Sponsoring a Fiancé or Spouse for a Green Card

by Ilona Bray

Planning your immigration strategy is as important as planning your wedding.

If you are a U.S. citizen or permanent resident, and you are engaged or already married to a citizen of another country, that person may be eligible for a green card. However, many people believe, wrongly, that they can just bring their fiancé or spouse to the United States and the immigrant will be given an instant green card or even U.S. citizenship -- a belief that has led to sad cases of people being sent right home again.

Your fiancé or spouse will have to go through a multi-step application process. It's your job to start the process, by submitting either a fiancé visa petition (only available if you're a U.S. citizen, but can be used whether you are already married or just engaged) or an immigrant visa petition. (For more information, see First Step for Family and Employment Green Cards: The Visa Petition.) Your fiancé or spouse can't enter the U.S. until both the petition and subsequent applications have been approved.

Note: If you're not yet a U.S. citizen, but have U.S. permanent residence (a "green card"), you cannot bring your fiancé to the United States until you're married -- and even then, you can bring your spouse only after he or she spends some years on a waiting list.

No matter what, be prepared for a long wait. Every type of visa application involves several stages, including application forms, a medical examination, fingerprinting, and various approvals.

Eligibility for Various Visas

The requirements for the fiancé visa and the marriage visa are different.

Fiancé Visas

To qualify for a fiancé visa, the immigrant must:

  • intend to marry a U.S. citizen
  • have met the citizen in person within the last two years, and
  • be legally able to marry.

Also, the immigrant must be coming from another country -- a fiancé visa won't be given to someone who is already in the United States.

As part of the fiancé visa application process, you'll have to prove your intention to marry, by providing documents such as copies of your love letters, phone bills, and wedding ceremony contracts. You'll also have to prove that you've met within the last two years, by submitting copies of plane tickets, hotel bills, and the like.

This meeting requirement causes problems for many couples. If you simply can't afford to meet, the immigration authorities will say, "Tough luck." If, however, you haven't met because of proven cultural customs or extreme hardship to the U.S. citizen spouse, they may be willing to lift the meeting requirement in for you.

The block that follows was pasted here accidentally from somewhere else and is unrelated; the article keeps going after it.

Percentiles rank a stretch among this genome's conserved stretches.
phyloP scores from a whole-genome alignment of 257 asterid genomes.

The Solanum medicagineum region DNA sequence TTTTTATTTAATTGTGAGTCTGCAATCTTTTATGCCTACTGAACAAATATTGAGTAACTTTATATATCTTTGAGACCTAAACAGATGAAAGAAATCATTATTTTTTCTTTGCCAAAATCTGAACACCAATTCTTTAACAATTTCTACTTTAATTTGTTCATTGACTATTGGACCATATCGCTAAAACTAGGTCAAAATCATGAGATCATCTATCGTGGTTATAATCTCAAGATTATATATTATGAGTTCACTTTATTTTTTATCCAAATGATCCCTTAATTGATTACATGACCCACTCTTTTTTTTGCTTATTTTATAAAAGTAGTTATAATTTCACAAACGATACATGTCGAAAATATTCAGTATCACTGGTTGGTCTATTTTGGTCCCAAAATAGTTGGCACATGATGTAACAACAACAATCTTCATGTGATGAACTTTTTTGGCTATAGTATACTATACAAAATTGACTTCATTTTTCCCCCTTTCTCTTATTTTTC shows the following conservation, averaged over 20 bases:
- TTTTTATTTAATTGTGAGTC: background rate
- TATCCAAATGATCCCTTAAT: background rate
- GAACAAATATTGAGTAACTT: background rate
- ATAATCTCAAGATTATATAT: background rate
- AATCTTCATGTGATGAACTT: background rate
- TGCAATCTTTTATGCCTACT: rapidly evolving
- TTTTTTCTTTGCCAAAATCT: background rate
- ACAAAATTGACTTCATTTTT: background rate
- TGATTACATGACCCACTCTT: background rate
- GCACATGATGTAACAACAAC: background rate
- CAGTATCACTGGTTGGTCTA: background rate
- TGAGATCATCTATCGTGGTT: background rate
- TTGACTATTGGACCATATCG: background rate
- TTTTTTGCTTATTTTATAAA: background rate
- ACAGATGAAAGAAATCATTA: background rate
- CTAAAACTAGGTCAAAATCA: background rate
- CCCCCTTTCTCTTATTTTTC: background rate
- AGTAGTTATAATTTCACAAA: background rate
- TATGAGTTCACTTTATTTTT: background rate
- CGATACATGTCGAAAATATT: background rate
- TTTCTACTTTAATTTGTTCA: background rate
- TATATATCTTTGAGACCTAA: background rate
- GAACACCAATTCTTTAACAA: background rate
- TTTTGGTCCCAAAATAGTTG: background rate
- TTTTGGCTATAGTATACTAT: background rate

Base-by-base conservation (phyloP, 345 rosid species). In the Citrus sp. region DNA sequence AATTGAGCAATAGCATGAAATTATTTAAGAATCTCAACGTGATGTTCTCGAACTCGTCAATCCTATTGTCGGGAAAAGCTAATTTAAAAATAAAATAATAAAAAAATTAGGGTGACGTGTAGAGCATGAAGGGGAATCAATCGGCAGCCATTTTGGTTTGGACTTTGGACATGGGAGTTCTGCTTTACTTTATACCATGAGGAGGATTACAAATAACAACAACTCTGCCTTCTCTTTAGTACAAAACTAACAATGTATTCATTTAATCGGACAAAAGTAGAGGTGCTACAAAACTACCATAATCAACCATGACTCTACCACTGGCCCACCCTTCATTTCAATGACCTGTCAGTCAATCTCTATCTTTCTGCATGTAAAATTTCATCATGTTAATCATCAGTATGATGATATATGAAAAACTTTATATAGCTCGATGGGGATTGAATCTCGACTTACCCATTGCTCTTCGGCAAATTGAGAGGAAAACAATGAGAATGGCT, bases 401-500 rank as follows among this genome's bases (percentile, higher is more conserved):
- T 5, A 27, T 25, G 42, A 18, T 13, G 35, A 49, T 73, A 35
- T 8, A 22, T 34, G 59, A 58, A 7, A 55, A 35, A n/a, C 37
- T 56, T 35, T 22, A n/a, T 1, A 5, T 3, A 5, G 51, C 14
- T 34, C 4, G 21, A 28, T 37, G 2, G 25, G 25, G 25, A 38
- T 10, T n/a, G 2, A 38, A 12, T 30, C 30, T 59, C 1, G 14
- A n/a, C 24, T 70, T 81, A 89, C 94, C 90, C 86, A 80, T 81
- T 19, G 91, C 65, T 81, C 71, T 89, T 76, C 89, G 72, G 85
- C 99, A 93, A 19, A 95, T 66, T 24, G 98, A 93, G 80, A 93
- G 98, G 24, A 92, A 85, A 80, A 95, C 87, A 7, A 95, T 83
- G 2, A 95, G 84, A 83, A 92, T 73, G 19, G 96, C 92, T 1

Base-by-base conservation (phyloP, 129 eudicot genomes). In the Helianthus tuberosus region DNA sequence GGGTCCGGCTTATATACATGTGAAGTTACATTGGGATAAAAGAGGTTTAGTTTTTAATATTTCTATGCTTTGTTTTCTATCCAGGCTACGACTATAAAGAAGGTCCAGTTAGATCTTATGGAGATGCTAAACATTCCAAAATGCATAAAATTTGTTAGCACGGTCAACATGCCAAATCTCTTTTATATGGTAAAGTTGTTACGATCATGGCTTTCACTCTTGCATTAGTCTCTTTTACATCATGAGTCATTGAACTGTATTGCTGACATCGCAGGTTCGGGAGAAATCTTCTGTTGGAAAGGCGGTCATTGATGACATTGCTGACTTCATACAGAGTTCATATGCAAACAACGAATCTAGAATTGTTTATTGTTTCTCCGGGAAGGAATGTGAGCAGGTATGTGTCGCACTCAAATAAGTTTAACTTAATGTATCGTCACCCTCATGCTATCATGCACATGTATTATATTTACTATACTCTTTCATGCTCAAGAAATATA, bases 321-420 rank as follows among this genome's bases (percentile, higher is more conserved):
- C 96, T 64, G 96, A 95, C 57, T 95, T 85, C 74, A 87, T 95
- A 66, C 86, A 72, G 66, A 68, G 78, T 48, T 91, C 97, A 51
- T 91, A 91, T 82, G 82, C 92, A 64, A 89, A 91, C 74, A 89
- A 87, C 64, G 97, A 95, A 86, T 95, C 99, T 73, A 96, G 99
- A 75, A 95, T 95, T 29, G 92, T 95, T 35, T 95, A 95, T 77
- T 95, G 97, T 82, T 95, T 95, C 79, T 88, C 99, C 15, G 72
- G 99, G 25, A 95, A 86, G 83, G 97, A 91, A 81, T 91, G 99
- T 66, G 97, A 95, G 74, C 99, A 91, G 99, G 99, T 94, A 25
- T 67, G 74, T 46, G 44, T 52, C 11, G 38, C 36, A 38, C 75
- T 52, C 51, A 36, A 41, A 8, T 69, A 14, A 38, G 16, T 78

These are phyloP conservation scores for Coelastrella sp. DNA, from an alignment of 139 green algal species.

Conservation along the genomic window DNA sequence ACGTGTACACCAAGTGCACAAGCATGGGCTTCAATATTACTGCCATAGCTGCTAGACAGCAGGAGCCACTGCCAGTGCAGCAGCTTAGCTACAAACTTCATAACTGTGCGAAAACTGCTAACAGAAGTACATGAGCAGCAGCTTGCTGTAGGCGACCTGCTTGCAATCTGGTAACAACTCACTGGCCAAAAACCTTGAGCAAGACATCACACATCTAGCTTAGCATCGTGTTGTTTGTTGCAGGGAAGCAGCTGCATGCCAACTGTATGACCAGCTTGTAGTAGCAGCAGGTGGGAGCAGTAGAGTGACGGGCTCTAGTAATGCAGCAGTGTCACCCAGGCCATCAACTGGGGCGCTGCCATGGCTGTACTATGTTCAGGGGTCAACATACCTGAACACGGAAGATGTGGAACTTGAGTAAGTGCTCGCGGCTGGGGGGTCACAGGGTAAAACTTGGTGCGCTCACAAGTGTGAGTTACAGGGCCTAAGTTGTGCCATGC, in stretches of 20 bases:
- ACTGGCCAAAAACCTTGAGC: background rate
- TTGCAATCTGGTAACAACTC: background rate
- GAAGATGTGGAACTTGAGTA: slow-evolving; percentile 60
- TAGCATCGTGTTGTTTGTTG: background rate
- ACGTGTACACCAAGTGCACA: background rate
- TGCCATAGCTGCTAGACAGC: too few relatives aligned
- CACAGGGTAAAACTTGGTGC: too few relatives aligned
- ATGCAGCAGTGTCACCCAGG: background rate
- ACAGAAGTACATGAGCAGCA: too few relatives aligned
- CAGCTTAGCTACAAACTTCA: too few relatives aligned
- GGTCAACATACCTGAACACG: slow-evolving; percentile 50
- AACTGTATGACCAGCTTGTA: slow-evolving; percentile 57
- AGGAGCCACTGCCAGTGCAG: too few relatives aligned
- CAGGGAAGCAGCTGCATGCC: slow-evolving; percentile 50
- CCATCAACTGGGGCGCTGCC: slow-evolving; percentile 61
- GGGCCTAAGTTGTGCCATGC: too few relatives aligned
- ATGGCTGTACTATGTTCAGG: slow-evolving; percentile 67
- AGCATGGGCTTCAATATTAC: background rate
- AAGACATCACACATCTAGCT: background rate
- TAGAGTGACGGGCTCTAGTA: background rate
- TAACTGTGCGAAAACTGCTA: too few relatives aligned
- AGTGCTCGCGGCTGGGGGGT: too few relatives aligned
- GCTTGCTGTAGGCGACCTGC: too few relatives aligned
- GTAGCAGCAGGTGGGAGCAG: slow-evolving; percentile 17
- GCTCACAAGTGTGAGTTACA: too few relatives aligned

Marriage-Based Visas (Green Cards)

To be eligible for an immigrant visa, or green card, based on marriage, the immigrant must be:

  • legally married (it doesn't matter in what country) to a U.S. citizen or permanent resident
  • not married to someone else at the same time, and
  • not married to someone who has another wife or husband.

Also, the marriage must be the real thing, not just a sham to get a green card.

Within the application process, you'll have to prove all of the above things. Legal marriage is usually the easiest to prove, by simply providing a copy of your marriage certificate -- though people who get married outside the United States sometimes have a little trouble, because USCIS usually demands that the certificate come from a government office, rather than a church, a ship's captain, or other nongovernmental place.

To show that the marriage is the real thing, you'll have to provide copies of documents such as joint bank statements, children's birth certificates, photos of the wedding and afterwards, love letters, and more.

Inadmissibility

To qualify for any type of visa, every immigrant must show that he or she is not "inadmissible" (for instance, has a long criminal record or a communicable disease like tuberculosis or HIV).

Using a tourist visa or other temporary visa. If the immigrant used a tourist or other visa to get to the U.S. for the primary purpose of getting married, see an attorney. The immigrant could be found liable for visa fraud, and denied the green card as a result.

Overview of Application Process

How and where the immigrant applies for a green card depends on a number of factors, including who he or she is marrying, where the immigrant is now, and, if he or she is in the United States, whether he or she got there legally. For details on these matters, and help completing the application forms, assembling the appropriate documents, and having a successful interview, see Fiancé & Marriage Visas: A Couple's Guide to U.S. Immigration, by Attorney Ilona Bray (Nolo).

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